[Aug 8] A new issue of the Muslim World Journal of Human Rights is out. Here's a draft of Derek Parfit's latest book, Climbing the Mountain pdf. A review of After Blanchot: Literature, Criticism, Philosophy. Carlin Romano reviews A Philosophy of Boredom. From Literary Review, a review of Iron Kingdom: The Rise and Downfall of Prussia, 1600–1947. A review of Letters from Oxford: Hugh Trevor-Roper to Bernard Berenson. More on Richard Hofstadter. More on Murray Bookchin. From Stars & Stripes, Anywhere U: Colleges offer classes on U.S. military bases with free tuition for undergraduate, graduate degree a plus for troops; and students in Department of Defense schools overseas and in the US generally did as well or slightly better than the national average. Is your school patriotic?: Here's the latest Washington Monthly College Rankings. Citizenship 101: How colleges can help build social capital. From Psychology Today, it's every modern parent's worst nightmare: a school where kids can play all day. But no one takes the easy way out, and graduates seem to have a head start on the information age; an article on how to raise kids who think for themselves, and a look at how high school success doesn't carry over. From Salon, an interview with Francis Collins, head of the Human Genome Project and author of The Language of God. More and more and more on Ghost Hunters: William James and the Search for Scientific Proof of Life After Death. A look at the work of an 18th-century Frenchwoman, Emilie du Chatelet, who with Voltaire created a "research institute" in an isolated chateau. A review of Women and Madness: Revised and Updated by Phyllis Chesler. Everyone knows how alcohol affects a man's judgment of a woman's attractiveness, but what happens if he's hungry? How to wipe out AIDS in 45 years: A controversial theory has nothing to do with condoms or abstinence. An excerpt from And a Time to Die How American Hospitals Shape the End of Life. And here's the webpage for Last Best Things: Altruism and the Market for Human Blood and Organs by Crooked Timber's Kieran Healy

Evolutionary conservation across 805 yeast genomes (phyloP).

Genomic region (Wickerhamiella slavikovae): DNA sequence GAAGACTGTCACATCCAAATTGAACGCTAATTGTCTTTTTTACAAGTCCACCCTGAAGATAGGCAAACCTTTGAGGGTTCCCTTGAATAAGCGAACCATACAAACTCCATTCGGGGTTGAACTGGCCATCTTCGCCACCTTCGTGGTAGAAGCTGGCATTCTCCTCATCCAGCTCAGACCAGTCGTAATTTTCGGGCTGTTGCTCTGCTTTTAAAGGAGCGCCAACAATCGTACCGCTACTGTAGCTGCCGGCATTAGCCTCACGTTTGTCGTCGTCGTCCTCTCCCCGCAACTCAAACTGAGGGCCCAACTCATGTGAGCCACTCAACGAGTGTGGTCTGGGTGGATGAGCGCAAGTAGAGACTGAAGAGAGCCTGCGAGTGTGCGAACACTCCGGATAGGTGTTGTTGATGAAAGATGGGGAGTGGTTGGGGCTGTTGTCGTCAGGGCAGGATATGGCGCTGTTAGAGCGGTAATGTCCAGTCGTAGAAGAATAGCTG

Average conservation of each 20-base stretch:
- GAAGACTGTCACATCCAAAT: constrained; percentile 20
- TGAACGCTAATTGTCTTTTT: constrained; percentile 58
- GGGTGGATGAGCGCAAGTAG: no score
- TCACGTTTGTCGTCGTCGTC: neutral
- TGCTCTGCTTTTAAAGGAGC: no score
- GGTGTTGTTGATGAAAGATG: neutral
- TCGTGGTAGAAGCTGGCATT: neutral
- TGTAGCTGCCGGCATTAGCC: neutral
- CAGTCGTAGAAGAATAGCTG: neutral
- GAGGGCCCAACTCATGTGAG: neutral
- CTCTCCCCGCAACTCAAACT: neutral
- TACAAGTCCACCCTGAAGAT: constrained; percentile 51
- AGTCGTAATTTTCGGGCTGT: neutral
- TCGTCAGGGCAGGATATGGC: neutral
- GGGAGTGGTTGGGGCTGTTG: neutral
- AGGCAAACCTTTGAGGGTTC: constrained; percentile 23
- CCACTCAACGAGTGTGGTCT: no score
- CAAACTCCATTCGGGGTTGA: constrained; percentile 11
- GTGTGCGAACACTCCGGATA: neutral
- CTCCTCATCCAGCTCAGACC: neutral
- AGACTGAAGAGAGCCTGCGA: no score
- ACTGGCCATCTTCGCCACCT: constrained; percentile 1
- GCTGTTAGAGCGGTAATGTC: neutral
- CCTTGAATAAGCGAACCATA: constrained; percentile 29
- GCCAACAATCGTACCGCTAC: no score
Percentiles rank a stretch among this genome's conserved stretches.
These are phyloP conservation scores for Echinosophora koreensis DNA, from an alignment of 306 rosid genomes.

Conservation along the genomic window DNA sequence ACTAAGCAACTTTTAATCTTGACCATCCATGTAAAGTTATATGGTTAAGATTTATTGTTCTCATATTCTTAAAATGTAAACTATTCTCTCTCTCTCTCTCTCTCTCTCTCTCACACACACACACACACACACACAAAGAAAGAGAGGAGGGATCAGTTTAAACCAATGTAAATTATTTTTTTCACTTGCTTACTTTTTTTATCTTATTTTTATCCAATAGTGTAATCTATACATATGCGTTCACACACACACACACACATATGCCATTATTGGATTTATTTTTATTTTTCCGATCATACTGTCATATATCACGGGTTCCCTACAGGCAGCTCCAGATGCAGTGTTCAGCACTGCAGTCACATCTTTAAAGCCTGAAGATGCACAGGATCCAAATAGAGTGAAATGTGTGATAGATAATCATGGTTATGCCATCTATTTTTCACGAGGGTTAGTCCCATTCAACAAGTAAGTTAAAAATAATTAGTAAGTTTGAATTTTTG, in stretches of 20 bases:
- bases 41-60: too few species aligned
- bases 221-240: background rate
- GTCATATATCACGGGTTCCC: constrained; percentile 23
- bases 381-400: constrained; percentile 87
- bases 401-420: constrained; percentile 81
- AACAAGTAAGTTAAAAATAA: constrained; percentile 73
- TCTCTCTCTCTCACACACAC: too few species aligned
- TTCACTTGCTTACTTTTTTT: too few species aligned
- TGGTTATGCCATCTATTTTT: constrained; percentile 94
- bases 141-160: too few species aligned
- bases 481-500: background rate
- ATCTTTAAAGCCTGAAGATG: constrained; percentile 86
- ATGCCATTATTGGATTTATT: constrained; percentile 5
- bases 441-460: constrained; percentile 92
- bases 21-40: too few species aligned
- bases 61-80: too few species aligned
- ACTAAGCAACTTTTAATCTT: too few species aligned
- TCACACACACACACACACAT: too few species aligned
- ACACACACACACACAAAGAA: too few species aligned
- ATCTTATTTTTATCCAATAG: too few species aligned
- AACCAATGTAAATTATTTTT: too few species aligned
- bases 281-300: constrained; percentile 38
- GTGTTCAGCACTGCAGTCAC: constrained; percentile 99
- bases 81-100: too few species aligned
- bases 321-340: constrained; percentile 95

[Aug 7] Michael Steven Green (William & Mary): Legal Revolutions: Six Mistakes about Discontinuity in the Legal Order. Fanciful, meandering and often disturbing, subject to more impassioned disagreement than almost any other such work: Simon Blackburn on Plato's Republic. John Gray reviews Amartya Sen's Identity and Violence. A review of The Rise and Fall of Soul and Self: An Intellectual History of Personal Identity. Kenan Malik reviews Seeing Red: A Study in Consciousness by Nicholas Humphrey. David Hume wrote that reason is a "slave to the emotions". But new research suggests that in our moral decision-making, reason and emotion duke it out within the mind. Umberto Eco on why we should beware mad scientists. Legend has it that every new technology is first used for something related to sex or pornography. That seems to be the way of humankind: More on Tim Berners-Lee and the creation of the World Wide Web. So English is taking over the globe. So what?: Some linguists advocate embracing the spread of the language, but in a simplified form. From The Hindu, a review of Understanding the Process of Economic Change by Douglass C. North. Satan's Minions: Has the time come to pardon a 17th-century witch? Henry Louis Gates on how the story of John Redman is illuminating because it opens a window on an aspect of the Revolutionary War that remains too little known. More on Radical Innocent: Upton Sinclair. A review of The Lost Orwell. A groundbreaking poverty studies program at Washington and Lee University has some of the country's most affluent students pondering why they have -- and others have not. A review of The Overachievers: The Secret Lives of Driven Kids. An article on Harry Potter and the mystery of an academic obsession. In a law professor Lawrence Douglas's debut novel, The Catastrophist, Homo academicus meets pseudologia fantastica. Fiction as op-ed: A review of The Eagle's Throne by Carlos Fuentes. In The Helmet of Horror, a reinterpretation of the Minotaur myth, eight people trapped in hotel rooms go online to find out where they are, who put them there and how to get out. Most of Joe Queenan's friends read one or two at a time, but he's usually reading about 25. If anything, his attention span is too long. And big stores are blamed for the quality of books on offer. But it is in the public’s power to change things